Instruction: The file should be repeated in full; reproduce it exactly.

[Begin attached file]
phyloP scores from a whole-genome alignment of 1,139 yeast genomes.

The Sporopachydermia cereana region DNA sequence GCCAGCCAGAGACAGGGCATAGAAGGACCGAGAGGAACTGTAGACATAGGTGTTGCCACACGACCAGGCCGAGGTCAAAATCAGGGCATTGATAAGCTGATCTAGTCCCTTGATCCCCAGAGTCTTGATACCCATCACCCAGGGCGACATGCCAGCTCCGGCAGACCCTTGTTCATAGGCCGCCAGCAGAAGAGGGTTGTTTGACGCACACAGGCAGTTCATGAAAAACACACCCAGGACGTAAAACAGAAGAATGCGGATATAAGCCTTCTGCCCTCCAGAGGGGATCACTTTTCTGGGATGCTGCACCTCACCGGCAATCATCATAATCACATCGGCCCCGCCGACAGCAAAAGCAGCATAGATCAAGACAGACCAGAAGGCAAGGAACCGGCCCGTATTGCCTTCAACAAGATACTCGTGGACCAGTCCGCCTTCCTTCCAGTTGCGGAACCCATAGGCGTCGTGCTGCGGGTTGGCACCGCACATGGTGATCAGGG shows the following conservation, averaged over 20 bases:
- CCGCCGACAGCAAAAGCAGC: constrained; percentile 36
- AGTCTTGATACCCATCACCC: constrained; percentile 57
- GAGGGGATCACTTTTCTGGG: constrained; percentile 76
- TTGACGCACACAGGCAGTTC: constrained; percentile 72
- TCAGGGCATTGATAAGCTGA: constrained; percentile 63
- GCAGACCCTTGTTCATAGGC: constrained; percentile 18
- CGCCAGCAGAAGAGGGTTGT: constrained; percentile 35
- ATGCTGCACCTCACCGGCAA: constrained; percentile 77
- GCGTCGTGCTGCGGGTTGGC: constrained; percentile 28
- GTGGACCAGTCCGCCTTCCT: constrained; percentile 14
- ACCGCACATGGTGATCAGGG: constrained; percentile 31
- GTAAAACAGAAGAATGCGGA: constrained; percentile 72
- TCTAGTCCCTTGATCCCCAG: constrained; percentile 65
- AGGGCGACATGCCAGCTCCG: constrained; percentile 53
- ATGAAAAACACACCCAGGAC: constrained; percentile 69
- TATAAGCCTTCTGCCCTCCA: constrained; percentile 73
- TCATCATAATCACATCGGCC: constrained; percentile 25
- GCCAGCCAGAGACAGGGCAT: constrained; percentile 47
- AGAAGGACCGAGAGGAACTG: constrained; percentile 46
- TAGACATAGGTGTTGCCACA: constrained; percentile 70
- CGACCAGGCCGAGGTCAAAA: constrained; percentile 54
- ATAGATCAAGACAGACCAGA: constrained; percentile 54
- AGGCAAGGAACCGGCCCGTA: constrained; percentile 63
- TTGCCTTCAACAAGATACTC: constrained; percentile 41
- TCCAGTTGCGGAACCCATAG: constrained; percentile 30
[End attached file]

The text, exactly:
phyloP scores from a whole-genome alignment of 1,139 yeast genomes.

The Sporopachydermia cereana region DNA sequence GCCAGCCAGAGACAGGGCATAGAAGGACCGAGAGGAACTGTAGACATAGGTGTTGCCACACGACCAGGCCGAGGTCAAAATCAGGGCATTGATAAGCTGATCTAGTCCCTTGATCCCCAGAGTCTTGATACCCATCACCCAGGGCGACATGCCAGCTCCGGCAGACCCTTGTTCATAGGCCGCCAGCAGAAGAGGGTTGTTTGACGCACACAGGCAGTTCATGAAAAACACACCCAGGACGTAAAACAGAAGAATGCGGATATAAGCCTTCTGCCCTCCAGAGGGGATCACTTTTCTGGGATGCTGCACCTCACCGGCAATCATCATAATCACATCGGCCCCGCCGACAGCAAAAGCAGCATAGATCAAGACAGACCAGAAGGCAAGGAACCGGCCCGTATTGCCTTCAACAAGATACTCGTGGACCAGTCCGCCTTCCTTCCAGTTGCGGAACCCATAGGCGTCGTGCTGCGGGTTGGCACCGCACATGGTGATCAGGG shows the following conservation, averaged over 20 bases:
- CCGCCGACAGCAAAAGCAGC: constrained; percentile 36
- AGTCTTGATACCCATCACCC: constrained; percentile 57
- GAGGGGATCACTTTTCTGGG: constrained; percentile 76
- TTGACGCACACAGGCAGTTC: constrained; percentile 72
- TCAGGGCATTGATAAGCTGA: constrained; percentile 63
- GCAGACCCTTGTTCATAGGC: constrained; percentile 18
- CGCCAGCAGAAGAGGGTTGT: constrained; percentile 35
- ATGCTGCACCTCACCGGCAA: constrained; percentile 77
- GCGTCGTGCTGCGGGTTGGC: constrained; percentile 28
- GTGGACCAGTCCGCCTTCCT: constrained; percentile 14
- ACCGCACATGGTGATCAGGG: constrained; percentile 31
- GTAAAACAGAAGAATGCGGA: constrained; percentile 72
- TCTAGTCCCTTGATCCCCAG: constrained; percentile 65
- AGGGCGACATGCCAGCTCCG: constrained; percentile 53
- ATGAAAAACACACCCAGGAC: constrained; percentile 69
- TATAAGCCTTCTGCCCTCCA: constrained; percentile 73
- TCATCATAATCACATCGGCC: constrained; percentile 25
- GCCAGCCAGAGACAGGGCAT: constrained; percentile 47
- AGAAGGACCGAGAGGAACTG: constrained; percentile 46
- TAGACATAGGTGTTGCCACA: constrained; percentile 70
- CGACCAGGCCGAGGTCAAAA: constrained; percentile 54
- ATAGATCAAGACAGACCAGA: constrained; percentile 54
- AGGCAAGGAACCGGCCCGTA: constrained; percentile 63
- TTGCCTTCAACAAGATACTC: constrained; percentile 41
- TCCAGTTGCGGAACCCATAG: constrained; percentile 30